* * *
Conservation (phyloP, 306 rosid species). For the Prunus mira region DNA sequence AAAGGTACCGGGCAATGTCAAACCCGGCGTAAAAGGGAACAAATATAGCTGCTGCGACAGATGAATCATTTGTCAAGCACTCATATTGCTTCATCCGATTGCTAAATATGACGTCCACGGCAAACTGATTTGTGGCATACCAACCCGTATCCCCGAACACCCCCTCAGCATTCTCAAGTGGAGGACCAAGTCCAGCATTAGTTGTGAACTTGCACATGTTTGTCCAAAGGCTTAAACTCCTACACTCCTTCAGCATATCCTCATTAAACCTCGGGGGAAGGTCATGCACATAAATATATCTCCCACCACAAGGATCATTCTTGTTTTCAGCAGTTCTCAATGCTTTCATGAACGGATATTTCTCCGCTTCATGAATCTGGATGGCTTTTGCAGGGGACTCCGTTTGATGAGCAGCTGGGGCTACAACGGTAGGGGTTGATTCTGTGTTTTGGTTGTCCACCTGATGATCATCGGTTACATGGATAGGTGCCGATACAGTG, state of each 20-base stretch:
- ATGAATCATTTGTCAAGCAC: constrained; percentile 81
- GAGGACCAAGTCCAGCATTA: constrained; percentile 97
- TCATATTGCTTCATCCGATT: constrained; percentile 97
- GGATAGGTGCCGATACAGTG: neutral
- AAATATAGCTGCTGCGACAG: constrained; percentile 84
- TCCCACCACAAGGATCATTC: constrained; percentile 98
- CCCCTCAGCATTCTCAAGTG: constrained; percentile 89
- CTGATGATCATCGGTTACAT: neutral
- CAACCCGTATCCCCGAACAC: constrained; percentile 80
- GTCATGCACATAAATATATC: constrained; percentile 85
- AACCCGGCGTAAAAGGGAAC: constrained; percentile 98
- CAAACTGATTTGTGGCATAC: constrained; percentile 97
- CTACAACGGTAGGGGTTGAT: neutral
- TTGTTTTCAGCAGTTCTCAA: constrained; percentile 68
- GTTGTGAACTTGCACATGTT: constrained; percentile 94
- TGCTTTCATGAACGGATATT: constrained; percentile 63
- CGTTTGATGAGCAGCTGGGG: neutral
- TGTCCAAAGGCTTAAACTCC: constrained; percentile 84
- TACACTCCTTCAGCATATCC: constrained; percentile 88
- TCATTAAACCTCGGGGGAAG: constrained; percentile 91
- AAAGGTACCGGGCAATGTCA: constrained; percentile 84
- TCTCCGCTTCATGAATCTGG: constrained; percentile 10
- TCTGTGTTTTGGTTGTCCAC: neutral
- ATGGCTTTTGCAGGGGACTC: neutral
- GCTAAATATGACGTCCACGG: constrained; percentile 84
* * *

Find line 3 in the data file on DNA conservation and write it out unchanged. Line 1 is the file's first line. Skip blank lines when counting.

- GAGGACCAAGTCCAGCATTA: constrained; percentile 97